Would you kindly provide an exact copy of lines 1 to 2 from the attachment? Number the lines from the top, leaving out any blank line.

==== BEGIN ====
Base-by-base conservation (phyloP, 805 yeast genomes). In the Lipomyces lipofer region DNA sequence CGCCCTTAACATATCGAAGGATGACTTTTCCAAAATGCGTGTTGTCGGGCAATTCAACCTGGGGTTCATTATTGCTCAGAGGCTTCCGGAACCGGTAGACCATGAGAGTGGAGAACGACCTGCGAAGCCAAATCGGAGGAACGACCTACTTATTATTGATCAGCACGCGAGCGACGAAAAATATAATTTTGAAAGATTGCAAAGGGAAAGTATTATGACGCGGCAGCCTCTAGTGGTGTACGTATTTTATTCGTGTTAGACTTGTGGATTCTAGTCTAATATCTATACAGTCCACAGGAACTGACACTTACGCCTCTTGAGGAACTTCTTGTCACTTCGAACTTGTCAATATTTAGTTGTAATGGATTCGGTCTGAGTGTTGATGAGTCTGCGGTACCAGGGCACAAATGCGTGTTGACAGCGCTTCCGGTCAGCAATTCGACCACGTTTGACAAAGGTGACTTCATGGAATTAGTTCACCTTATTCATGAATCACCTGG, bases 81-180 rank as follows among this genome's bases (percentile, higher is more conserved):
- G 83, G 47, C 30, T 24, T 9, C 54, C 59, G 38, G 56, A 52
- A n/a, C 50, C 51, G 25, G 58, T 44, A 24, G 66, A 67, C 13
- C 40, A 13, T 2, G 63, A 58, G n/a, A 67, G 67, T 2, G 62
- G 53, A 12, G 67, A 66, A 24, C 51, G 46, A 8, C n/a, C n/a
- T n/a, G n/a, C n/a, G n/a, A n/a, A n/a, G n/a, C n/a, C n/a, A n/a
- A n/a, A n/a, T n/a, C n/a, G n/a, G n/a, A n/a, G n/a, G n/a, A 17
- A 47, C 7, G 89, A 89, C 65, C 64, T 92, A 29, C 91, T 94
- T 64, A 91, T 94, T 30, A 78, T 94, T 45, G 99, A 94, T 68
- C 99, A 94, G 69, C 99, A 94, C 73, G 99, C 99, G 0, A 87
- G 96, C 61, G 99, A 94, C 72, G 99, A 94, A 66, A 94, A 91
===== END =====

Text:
Base-by-base conservation (phyloP, 805 yeast genomes). In the Lipomyces lipofer region DNA sequence CGCCCTTAACATATCGAAGGATGACTTTTCCAAAATGCGTGTTGTCGGGCAATTCAACCTGGGGTTCATTATTGCTCAGAGGCTTCCGGAACCGGTAGACCATGAGAGTGGAGAACGACCTGCGAAGCCAAATCGGAGGAACGACCTACTTATTATTGATCAGCACGCGAGCGACGAAAAATATAATTTTGAAAGATTGCAAAGGGAAAGTATTATGACGCGGCAGCCTCTAGTGGTGTACGTATTTTATTCGTGTTAGACTTGTGGATTCTAGTCTAATATCTATACAGTCCACAGGAACTGACACTTACGCCTCTTGAGGAACTTCTTGTCACTTCGAACTTGTCAATATTTAGTTGTAATGGATTCGGTCTGAGTGTTGATGAGTCTGCGGTACCAGGGCACAAATGCGTGTTGACAGCGCTTCCGGTCAGCAATTCGACCACGTTTGACAAAGGTGACTTCATGGAATTAGTTCACCTTATTCATGAATCACCTGG, bases 81-180 rank as follows among this genome's bases (percentile, higher is more conserved):
- G 83, G 47, C 30, T 24, T 9, C 54, C 59, G 38, G 56, A 52